Most of us associate the word “fax” with that big machine that sits — largely unused — in the corner of the office. A device for sending documents over a phone line, it seems to belong to an era when cell phones were the size of walkie-talkies.
Indeed, the machine’s mechanical and chemical antecedents go all the way back to 1843, and the first wireless transmission of a photo facsimile was sent from New York to London in 1924. (A picture of President Calvin Coolidge.)
Now there is a very modern twist to an old technology: “FAX,” a traveling art exhibit on view through April 10 at Harvard’s Carpenter Center for the Visual Arts. The idea — first executed two years ago at The Drawing Center in New York, and still co-organized from there — is to invite artists and others to use the fax machine to marry the art of the hand with the foibles of electronic transmission.
The work, beamed to a fax machine in the gallery, is posted on the walls. And all the while the show is up, faxes still roll into the exhibition space from scientists, architects, filmmakers, painters, and others. This is art on the fly, and shows off the humble fax as an artistic medium that is still largely untapped, despite experimentation that started four decades ago.
The Carpenter Center show also revives some of the early rebellion of the fax, a fluid, democratized defiance of convention that now seems to reside wholly on the Internet. After all, the technology that started as a mainstay of business was also soon a medium for subversion, urban legend, and humor — the “faxlore” of office spoofs, crude jokes, and even transmissible body parts. (Ever see a squashed bum on paper? Of course.)
The fax was a foreshadowing of Twitter and YouTube, said Joao Ribas, creator and curator of the original “FAX” exhibit in New York, and it represents the beginning of when artists got the tools to create communication networks.
The show itself becomes a “network of collaboration in experimental time,” said Ribas, who is now curator at the MIT List Visual Arts Center. Earlier this month, he led a scrum of viewers on a tour of the latest iteration of “FAX,” which is co-organized by Independent Curators International.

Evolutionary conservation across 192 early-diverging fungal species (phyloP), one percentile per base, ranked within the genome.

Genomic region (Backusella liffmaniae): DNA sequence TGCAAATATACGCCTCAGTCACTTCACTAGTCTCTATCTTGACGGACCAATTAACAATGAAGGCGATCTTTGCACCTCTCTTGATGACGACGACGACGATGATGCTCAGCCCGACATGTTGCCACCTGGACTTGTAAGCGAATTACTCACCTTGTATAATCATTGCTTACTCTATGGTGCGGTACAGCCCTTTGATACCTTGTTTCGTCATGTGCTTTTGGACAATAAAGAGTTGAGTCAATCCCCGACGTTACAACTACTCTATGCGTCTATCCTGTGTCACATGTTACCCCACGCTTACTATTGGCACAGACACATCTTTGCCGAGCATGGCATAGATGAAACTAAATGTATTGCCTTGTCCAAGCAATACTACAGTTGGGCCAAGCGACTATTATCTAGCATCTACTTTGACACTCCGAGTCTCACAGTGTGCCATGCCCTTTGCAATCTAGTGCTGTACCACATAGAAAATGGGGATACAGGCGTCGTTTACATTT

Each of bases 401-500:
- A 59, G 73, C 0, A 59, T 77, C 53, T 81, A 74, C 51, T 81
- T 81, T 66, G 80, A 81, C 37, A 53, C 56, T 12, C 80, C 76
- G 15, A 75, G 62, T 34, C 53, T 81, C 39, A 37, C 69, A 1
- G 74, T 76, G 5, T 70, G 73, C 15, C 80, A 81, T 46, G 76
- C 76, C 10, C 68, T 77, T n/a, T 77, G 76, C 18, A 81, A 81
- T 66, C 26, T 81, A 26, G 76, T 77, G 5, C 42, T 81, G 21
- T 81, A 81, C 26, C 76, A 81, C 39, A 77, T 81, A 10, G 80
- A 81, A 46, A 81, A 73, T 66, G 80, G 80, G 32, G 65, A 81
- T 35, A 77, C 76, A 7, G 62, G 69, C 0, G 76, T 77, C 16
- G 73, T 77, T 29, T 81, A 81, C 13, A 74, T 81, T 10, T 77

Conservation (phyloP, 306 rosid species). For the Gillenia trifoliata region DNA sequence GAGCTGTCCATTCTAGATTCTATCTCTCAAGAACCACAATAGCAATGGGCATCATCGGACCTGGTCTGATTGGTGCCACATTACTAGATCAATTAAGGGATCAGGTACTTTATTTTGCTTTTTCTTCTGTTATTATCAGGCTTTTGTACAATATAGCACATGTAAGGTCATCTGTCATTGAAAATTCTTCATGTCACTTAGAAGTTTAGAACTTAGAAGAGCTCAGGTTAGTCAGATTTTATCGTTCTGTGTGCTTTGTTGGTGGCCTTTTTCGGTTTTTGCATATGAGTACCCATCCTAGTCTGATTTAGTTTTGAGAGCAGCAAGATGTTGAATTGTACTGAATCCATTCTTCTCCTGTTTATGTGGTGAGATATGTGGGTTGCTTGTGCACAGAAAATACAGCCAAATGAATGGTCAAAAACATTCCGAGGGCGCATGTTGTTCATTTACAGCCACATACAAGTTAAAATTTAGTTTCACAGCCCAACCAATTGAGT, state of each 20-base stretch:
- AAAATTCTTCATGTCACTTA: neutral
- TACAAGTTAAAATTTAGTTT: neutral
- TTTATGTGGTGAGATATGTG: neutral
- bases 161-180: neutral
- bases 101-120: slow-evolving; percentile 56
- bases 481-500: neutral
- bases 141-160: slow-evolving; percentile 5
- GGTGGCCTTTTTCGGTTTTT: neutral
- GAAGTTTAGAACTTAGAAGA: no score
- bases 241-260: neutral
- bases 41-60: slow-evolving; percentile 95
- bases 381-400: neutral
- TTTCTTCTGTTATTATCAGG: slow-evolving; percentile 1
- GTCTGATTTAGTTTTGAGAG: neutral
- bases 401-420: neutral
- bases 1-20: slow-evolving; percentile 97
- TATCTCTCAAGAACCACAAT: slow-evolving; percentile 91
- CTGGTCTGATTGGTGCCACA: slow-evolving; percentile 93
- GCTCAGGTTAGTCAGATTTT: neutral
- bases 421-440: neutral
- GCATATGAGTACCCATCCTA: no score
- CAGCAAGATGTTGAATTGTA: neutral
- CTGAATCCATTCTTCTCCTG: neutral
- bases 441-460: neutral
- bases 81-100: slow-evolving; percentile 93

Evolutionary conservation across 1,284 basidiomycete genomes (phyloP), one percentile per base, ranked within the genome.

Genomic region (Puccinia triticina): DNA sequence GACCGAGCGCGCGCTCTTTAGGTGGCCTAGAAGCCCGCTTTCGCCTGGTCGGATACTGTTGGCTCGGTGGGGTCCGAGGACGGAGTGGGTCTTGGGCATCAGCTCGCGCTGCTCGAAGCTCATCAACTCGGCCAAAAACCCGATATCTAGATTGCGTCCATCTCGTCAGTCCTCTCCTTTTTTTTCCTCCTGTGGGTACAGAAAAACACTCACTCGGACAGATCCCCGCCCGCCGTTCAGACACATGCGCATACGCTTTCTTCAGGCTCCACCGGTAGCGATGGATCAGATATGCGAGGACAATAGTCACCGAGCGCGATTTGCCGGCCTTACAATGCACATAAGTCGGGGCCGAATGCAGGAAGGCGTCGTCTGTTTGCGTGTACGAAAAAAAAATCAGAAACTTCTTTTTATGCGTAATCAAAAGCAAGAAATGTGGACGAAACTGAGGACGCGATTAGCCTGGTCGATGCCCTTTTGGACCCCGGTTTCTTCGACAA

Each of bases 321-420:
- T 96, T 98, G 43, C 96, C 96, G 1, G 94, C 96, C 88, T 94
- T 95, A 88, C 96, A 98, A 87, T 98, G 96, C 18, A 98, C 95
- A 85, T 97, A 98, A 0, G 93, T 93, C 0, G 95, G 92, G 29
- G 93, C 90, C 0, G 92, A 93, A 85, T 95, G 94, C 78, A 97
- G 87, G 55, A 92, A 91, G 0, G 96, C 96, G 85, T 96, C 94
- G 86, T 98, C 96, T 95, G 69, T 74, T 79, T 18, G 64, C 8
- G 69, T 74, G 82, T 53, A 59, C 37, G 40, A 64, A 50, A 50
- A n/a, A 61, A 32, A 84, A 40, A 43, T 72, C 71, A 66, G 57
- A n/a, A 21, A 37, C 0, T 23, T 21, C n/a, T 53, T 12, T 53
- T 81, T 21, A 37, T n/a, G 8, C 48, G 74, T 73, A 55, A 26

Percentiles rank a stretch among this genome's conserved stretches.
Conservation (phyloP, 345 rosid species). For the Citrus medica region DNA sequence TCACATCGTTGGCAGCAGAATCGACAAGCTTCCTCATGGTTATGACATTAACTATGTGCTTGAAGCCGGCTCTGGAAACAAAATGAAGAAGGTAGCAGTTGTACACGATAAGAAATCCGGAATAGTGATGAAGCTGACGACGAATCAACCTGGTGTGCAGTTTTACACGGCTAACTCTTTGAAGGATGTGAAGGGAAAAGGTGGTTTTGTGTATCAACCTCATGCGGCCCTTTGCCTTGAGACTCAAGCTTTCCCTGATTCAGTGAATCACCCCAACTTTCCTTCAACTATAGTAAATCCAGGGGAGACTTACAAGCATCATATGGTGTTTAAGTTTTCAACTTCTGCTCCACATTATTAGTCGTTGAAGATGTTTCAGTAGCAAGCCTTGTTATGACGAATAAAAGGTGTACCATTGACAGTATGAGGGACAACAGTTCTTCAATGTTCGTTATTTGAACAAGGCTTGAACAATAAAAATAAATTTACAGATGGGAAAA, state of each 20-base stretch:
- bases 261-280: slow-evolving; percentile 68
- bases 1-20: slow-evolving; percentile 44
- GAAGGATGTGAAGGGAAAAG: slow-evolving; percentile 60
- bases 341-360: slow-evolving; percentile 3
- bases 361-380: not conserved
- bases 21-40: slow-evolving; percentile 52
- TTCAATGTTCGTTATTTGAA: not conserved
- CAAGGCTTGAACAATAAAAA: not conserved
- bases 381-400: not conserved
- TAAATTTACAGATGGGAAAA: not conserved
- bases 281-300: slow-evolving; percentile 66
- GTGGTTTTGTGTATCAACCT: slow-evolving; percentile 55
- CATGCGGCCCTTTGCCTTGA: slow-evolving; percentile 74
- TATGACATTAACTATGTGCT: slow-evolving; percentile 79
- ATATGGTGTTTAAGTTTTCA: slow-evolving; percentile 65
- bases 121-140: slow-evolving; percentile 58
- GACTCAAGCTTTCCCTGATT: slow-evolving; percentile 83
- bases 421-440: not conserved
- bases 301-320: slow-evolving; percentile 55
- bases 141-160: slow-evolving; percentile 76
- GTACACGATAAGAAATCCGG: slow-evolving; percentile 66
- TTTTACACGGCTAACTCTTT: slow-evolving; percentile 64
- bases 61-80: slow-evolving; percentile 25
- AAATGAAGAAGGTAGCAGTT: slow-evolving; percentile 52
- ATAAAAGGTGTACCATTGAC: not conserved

Multiple faxes from multiple contributors in multiple shows create a cumulative exhibit, and there’s no end in sight. “FAX” has already been on display in New York, Paris, Hong Kong, and elsewhere — with each show having its own invited list of up to 20 contributors. The faxed work, whimsical and weird, is posted on exhibit walls or filed in thick binders for viewers to peruse.
As Ribas spoke, someone was just getting over the hiccups. Not a bad analogy for fax art though. The medium requires capricious airwaves, and a receptor technology that occasionally stutters, smears, or streaks the finished product.
Leave it in, said Ribas. The caprice of the fax itself is part of the fun. “We wanted the machine,” he said, “to become a collaborator.”
Painter and printmaker Tauba Auerbach was invited to contribute to the Harvard iteration of “FAX,” so she called Ribas and said she wanted to stop by and listen to the fax machine. While he sent faxes from across the street, she stayed in his MIT office “listening to it as an instrument,” he said. The result is a six-panel array, “What a Fax Says,” converting into letters and punctuation the familiar electronic noise the machine makes — a symphony of brrringgg!!! and purrrrr….
“The fax machine is kind of this dumb thing in the room,” said Ribas, but it is also “essentially a printmaking machine” — an art medium that began when art did, with rubbings. It is also a machine that people treat as a camera, he said, or appropriate for a kind of “collage sensibility” suggestive of early Dada.
Then there is the plebian heritage of the fax itself — the opportunity to be zany, and spread it around. So in the show you will find a faxed detail, courtesy of Cabinet magazine, from “spaghetti junction” by Ernst Falzeder. It’s part of his “family tree of psychoanalysts and their patients,” the card reads. Look for the circuitry of influences that connect Hermann Hesse, Jean Piaget, William Burroughs, Wilhelm Reich, and boxed names ending with “Freud,” including Oliver, Ernst, and Anna.
In the archived faxes, gathered in three-ring binders, there is art worth looking at, too, including a series of closely edited press releases — along with faxed responses. And look for the faxed Ronald Reagan doodles, the faux eye chart (WTF, OMG, etc.), a faxed Post-it note conversation, and — yes — instructions on how to fax a smoke signal.
“FAX,” being the creation of defiant creators, also includes at least one example of pure defiance. Boston artist Andrew Witkin was invited to send a fax to the show. He thought it over, typed a message out on yellow paper, made his corrections in Wite-Out, and hand-delivered it.